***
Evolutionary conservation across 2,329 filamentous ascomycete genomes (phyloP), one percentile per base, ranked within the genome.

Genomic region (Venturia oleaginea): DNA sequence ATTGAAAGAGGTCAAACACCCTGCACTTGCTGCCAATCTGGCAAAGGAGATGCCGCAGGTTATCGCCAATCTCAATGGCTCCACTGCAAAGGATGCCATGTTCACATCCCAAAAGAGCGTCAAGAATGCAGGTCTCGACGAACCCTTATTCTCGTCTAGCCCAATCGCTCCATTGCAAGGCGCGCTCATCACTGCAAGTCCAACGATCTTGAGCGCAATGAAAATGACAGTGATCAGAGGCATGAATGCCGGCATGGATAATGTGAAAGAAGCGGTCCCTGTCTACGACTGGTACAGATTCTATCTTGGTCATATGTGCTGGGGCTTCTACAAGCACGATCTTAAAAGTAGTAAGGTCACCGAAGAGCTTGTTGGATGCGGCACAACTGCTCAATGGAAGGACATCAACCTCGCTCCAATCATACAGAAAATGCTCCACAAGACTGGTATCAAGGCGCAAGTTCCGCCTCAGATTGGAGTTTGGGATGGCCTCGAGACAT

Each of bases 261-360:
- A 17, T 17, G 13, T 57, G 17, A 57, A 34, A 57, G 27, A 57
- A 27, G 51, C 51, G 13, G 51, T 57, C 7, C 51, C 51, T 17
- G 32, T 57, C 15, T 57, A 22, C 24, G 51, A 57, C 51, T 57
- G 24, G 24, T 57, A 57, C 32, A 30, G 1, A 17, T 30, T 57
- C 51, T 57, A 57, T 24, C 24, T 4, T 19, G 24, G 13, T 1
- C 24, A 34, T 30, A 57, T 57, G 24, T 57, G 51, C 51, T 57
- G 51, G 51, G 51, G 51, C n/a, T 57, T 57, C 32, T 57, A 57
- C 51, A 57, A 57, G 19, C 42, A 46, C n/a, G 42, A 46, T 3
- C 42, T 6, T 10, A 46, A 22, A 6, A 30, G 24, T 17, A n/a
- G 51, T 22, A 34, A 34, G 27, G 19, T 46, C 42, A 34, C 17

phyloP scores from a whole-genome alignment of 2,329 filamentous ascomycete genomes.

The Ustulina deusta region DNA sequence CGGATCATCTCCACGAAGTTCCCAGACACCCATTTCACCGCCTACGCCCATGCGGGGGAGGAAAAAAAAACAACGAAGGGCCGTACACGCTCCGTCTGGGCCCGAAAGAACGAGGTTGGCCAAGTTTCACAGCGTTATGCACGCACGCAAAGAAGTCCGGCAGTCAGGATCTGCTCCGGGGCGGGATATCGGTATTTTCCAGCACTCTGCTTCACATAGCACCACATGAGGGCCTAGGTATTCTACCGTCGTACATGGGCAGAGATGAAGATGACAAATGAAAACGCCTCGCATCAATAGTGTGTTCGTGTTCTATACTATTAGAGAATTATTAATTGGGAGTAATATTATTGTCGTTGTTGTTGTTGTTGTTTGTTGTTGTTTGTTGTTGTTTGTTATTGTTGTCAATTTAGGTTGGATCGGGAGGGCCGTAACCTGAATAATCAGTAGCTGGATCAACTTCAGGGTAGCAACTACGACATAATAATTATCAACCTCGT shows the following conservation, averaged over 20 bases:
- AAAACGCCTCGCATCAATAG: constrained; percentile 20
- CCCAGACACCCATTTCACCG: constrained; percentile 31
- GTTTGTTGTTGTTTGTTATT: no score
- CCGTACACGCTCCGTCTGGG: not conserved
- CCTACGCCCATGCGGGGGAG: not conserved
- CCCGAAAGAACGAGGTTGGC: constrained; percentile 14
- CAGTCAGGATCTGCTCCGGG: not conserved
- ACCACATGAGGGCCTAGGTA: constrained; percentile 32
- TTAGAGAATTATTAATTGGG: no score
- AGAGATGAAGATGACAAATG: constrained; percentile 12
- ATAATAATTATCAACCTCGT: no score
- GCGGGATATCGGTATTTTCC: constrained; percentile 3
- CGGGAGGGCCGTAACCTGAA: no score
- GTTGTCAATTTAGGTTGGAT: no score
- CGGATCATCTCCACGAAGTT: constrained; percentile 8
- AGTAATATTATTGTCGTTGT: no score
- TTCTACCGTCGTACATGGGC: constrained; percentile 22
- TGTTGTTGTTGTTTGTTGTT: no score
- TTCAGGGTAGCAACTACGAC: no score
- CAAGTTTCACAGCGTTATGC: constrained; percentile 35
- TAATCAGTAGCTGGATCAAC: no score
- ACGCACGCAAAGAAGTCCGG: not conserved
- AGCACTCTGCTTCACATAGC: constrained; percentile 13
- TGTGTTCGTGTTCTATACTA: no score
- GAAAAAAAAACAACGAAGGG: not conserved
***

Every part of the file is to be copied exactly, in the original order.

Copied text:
Evolutionary conservation across 2,329 filamentous ascomycete genomes (phyloP), one percentile per base, ranked within the genome.

Genomic region (Venturia oleaginea): DNA sequence ATTGAAAGAGGTCAAACACCCTGCACTTGCTGCCAATCTGGCAAAGGAGATGCCGCAGGTTATCGCCAATCTCAATGGCTCCACTGCAAAGGATGCCATGTTCACATCCCAAAAGAGCGTCAAGAATGCAGGTCTCGACGAACCCTTATTCTCGTCTAGCCCAATCGCTCCATTGCAAGGCGCGCTCATCACTGCAAGTCCAACGATCTTGAGCGCAATGAAAATGACAGTGATCAGAGGCATGAATGCCGGCATGGATAATGTGAAAGAAGCGGTCCCTGTCTACGACTGGTACAGATTCTATCTTGGTCATATGTGCTGGGGCTTCTACAAGCACGATCTTAAAAGTAGTAAGGTCACCGAAGAGCTTGTTGGATGCGGCACAACTGCTCAATGGAAGGACATCAACCTCGCTCCAATCATACAGAAAATGCTCCACAAGACTGGTATCAAGGCGCAAGTTCCGCCTCAGATTGGAGTTTGGGATGGCCTCGAGACAT

Each of bases 261-360:
- A 17, T 17, G 13, T 57, G 17, A 57, A 34, A 57, G 27, A 57
- A 27, G 51, C 51, G 13, G 51, T 57, C 7, C 51, C 51, T 17
- G 32, T 57, C 15, T 57, A 22, C 24, G 51, A 57, C 51, T 57
- G 24, G 24, T 57, A 57, C 32, A 30, G 1, A 17, T 30, T 57
- C 51, T 57, A 57, T 24, C 24, T 4, T 19, G 24, G 13, T 1
- C 24, A 34, T 30, A 57, T 57, G 24, T 57, G 51, C 51, T 57
- G 51, G 51, G 51, G 51, C n/a, T 57, T 57, C 32, T 57, A 57
- C 51, A 57, A 57, G 19, C 42, A 46, C n/a, G 42, A 46, T 3
- C 42, T 6, T 10, A 46, A 22, A 6, A 30, G 24, T 17, A n/a
- G 51, T 22, A 34, A 34, G 27, G 19, T 46, C 42, A 34, C 17

phyloP scores from a whole-genome alignment of 2,329 filamentous ascomycete genomes.

The Ustulina deusta region DNA sequence CGGATCATCTCCACGAAGTTCCCAGACACCCATTTCACCGCCTACGCCCATGCGGGGGAGGAAAAAAAAACAACGAAGGGCCGTACACGCTCCGTCTGGGCCCGAAAGAACGAGGTTGGCCAAGTTTCACAGCGTTATGCACGCACGCAAAGAAGTCCGGCAGTCAGGATCTGCTCCGGGGCGGGATATCGGTATTTTCCAGCACTCTGCTTCACATAGCACCACATGAGGGCCTAGGTATTCTACCGTCGTACATGGGCAGAGATGAAGATGACAAATGAAAACGCCTCGCATCAATAGTGTGTTCGTGTTCTATACTATTAGAGAATTATTAATTGGGAGTAATATTATTGTCGTTGTTGTTGTTGTTGTTTGTTGTTGTTTGTTGTTGTTTGTTATTGTTGTCAATTTAGGTTGGATCGGGAGGGCCGTAACCTGAATAATCAGTAGCTGGATCAACTTCAGGGTAGCAACTACGACATAATAATTATCAACCTCGT shows the following conservation, averaged over 20 bases:
- AAAACGCCTCGCATCAATAG: constrained; percentile 20
- CCCAGACACCCATTTCACCG: constrained; percentile 31
- GTTTGTTGTTGTTTGTTATT: no score
- CCGTACACGCTCCGTCTGGG: not conserved
- CCTACGCCCATGCGGGGGAG: not conserved
- CCCGAAAGAACGAGGTTGGC: constrained; percentile 14
- CAGTCAGGATCTGCTCCGGG: not conserved
- ACCACATGAGGGCCTAGGTA: constrained; percentile 32
- TTAGAGAATTATTAATTGGG: no score
- AGAGATGAAGATGACAAATG: constrained; percentile 12
- ATAATAATTATCAACCTCGT: no score
- GCGGGATATCGGTATTTTCC: constrained; percentile 3
- CGGGAGGGCCGTAACCTGAA: no score
- GTTGTCAATTTAGGTTGGAT: no score
- CGGATCATCTCCACGAAGTT: constrained; percentile 8
- AGTAATATTATTGTCGTTGT: no score
- TTCTACCGTCGTACATGGGC: constrained; percentile 22
- TGTTGTTGTTGTTTGTTGTT: no score
- TTCAGGGTAGCAACTACGAC: no score
- CAAGTTTCACAGCGTTATGC: constrained; percentile 35
- TAATCAGTAGCTGGATCAAC: no score
- ACGCACGCAAAGAAGTCCGG: not conserved
- AGCACTCTGCTTCACATAGC: constrained; percentile 13
- TGTGTTCGTGTTCTATACTA: no score
- GAAAAAAAAACAACGAAGGG: not conserved